The eight-episode limited series is based on the shocking true story of Michelle Carter's unprecedented case that ignited a media firestorm.
Advertisement

How do you tell a sensational story without, well, sensationalizing it?

Such was the issue for writers, executive producers, and co-showrunners Liz Hannah and Patrick Macmanus as they set out to make The Girl From Plainville. The eight-episode Hulu limited series is inspired by the shocking true story of Michelle Carter's unprecedented "texting-suicide" case that ignited a media firestorm. Based on the Esquire article of the same name by Jesse Barron, the series explores Carter's relationship with Conrad Roy III and the events that led to his death and, later, her conviction of involuntary manslaughter.

Elle Fanning stars as Carter (see the exclusive first look below) in addition to serving as executive producer, and according to Macmanus, it was the star who wanted to take particular care with how the story was told. "She did not want this to feel sensational," he tells EW. "She wanted it to be an honest portrayal of not just these families and what they went through, but from what people are going through in general on a day-to-day basis when it comes to their mental health."

The Girl From Plainville
Michael Mosley as defense attorney Joseph Cataldo and Elle Fanning as Michelle Carter in 'The Girl From Plainville'
| Credit: Steve Dietl/Hulu

A common challenge of the true-crime genre is how much to alter the actors' looks in order to resemble the real people they are playing. In the case of Fanning's character, Hannah and Macmanus lucked out. "The first time that I met [Fanning], I was really struck by how eerily similar they actually looked just naturally. It was something that around the table when we all met, we all talked about," Macmanus recalls.

Still, some makeup and hair work was required, but Hannah says it was important to everyone involved with the production that the end result would not be "distracting," but would instead "fit into the storytelling." In the end, it only required a wig, some light makeup, and a small forehead prosthetic to move Fanning's hairline back a bit. The result, as these first look pictures show, is indeed uncanny, but Hannah says she was most impressed by the other physical attributes Fanning took on to portray Carter. "The physicality that Elle found in playing Michelle — she studied all of the courtroom tapes, she studied the documentary [HBO's I Love You, Now Die] — she really threw herself into making sure that the movement and the way she spoke was authentic, as well. So I think that in tandem with the change physically really brings it all together," she says.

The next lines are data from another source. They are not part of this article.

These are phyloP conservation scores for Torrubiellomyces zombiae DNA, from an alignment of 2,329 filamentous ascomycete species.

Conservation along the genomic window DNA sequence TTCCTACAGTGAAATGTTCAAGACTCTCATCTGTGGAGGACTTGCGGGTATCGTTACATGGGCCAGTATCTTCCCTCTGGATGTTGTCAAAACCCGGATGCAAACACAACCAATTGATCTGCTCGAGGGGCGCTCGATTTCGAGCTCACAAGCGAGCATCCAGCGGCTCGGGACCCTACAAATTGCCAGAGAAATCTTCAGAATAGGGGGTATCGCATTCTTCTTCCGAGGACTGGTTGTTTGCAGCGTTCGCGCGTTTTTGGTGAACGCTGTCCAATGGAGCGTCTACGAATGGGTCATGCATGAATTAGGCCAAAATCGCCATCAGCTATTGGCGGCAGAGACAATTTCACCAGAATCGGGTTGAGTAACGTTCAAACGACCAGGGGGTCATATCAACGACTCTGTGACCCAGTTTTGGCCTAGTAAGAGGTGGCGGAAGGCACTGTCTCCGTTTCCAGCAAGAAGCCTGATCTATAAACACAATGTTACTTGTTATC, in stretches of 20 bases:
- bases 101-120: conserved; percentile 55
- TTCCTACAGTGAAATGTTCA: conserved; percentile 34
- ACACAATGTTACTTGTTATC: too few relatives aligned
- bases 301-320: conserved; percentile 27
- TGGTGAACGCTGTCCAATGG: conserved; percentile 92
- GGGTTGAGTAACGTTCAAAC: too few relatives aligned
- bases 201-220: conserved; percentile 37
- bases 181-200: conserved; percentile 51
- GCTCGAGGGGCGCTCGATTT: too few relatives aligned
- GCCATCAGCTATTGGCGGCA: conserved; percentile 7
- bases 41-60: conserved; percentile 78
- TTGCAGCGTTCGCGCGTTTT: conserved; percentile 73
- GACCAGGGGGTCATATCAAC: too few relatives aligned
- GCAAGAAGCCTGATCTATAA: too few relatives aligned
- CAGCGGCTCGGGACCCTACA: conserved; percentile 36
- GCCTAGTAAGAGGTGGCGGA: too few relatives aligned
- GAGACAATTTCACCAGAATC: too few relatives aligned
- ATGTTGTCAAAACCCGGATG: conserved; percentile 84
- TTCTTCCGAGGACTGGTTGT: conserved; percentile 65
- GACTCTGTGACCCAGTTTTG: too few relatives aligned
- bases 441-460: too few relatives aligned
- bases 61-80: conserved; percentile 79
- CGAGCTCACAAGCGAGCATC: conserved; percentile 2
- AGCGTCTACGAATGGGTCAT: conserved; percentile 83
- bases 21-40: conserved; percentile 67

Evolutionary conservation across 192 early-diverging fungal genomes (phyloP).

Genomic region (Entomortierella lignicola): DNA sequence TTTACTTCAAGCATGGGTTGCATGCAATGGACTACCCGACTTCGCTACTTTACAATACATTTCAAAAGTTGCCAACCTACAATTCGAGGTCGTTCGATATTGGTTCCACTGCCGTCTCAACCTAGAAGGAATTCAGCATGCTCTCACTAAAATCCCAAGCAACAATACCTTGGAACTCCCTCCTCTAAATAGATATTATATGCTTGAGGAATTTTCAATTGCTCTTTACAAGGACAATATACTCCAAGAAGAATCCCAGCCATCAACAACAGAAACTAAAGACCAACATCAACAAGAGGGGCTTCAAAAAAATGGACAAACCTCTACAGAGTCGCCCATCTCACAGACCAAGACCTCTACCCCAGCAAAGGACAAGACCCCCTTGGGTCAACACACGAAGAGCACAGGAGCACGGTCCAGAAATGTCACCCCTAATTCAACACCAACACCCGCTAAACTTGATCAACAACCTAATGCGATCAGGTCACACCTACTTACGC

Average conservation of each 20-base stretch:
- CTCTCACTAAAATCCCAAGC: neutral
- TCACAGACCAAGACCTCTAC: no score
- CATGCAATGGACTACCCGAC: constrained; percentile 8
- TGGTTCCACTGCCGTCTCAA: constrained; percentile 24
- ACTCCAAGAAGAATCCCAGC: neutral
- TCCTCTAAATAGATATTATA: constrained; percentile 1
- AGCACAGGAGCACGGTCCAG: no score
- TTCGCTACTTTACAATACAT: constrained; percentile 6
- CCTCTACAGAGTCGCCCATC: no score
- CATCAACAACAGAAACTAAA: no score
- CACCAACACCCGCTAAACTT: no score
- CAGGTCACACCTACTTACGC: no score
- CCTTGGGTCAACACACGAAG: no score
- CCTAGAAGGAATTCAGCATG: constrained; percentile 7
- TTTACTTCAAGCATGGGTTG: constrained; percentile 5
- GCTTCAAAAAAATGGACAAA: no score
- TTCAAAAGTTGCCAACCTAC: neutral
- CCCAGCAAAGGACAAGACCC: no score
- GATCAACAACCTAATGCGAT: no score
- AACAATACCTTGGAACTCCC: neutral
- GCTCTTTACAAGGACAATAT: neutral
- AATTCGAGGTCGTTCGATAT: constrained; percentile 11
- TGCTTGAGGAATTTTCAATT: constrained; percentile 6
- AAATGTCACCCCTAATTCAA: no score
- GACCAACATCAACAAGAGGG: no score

Michelle Carter
Michelle Carter in court in 2017
| Credit: FAITH NINIVAGGI/MediaNews Group/Boston Herald /Getty Images

As for the subject matter, Hannah and Macmanus enlisted the consulting help of the American Foundation for Suicide Prevention and the National Eating Disorder Association to help them thread the needle of dramatizing the events in a way that's both entertaining and informative, but is also a fair and accurate portrayal of mental illness.

"We wanted to show that dealing with mental health, being depressed, having issues with anxiety — it doesn't look the same for everybody, and it doesn't look the same every day for everybody," Hannah explains. "There's a lot of variables and variations in that for our characters, and not just Michelle and Conrad, but for the parents, for their friends, that felt like we could tell a story that was a little more well-rounded of a conversation of mental health as a whole, rather than saying that everybody deals with this specific issue or everybody presents this specific issue this way."

And although mental health is always relevant, Hannah says the role technology and the media played in this case also gave a surprising urgency to the material that she was not expecting.

"There's something very timely to how it is tied into technology in this," she admits, adding, "and I think with Michelle in particular, there's also a timeliness to how we look at young women, how we treat young women in the media, how we take the time later to reflect upon whether or not that was fair and whether or not they were depicted accurately instead of analyzing that at the time."

Ultimately, Macmanus says they didn't have to look beyond the confines of the story to make it accessible or relatable, and that's what drew him to the project and what he hopes pulls audiences in as well. "At the end of the day, yes, I do want people to be entertained by the story, but more than anything, I hope that it's the beginning of a conversation — that we help the conversation for everyone who's affected by mental illness, not just teenagers."

The Girl From Plainville
Elle Fanning in 'The Girl From Plainville'
| Credit: Steve Dietl/Hulu

In addition to Fanning, the series also stars Chloë Sevigny (as Lynn Roy), Colton Ryan (Conrad "Coco" Roy III), Cara Buono (Gail Carter), Kai Lennox (David Carter), and Norbert Leo Butz (Conrad "Co" Roy II). It hails from UCP, a division of Universal Studio Group. In addition to Macmanus, Hannah, and Fanning, The Girl From Plainville is also executive produced by Echo Lake's Brittany Kahan Ward. Consulting producers include Barron and Erin Lee Carr (I Love You, Now Die). Kelly Funke will oversee for Macmanus' Littleton Road Productions.

The Girl From Plainville debuts this spring on Hulu.

Sign up for Entertainment Weekly's free daily newsletter to get breaking TV news, exclusive first looks, recaps, reviews, interviews with your favorite stars, and more.

Related content:

Comments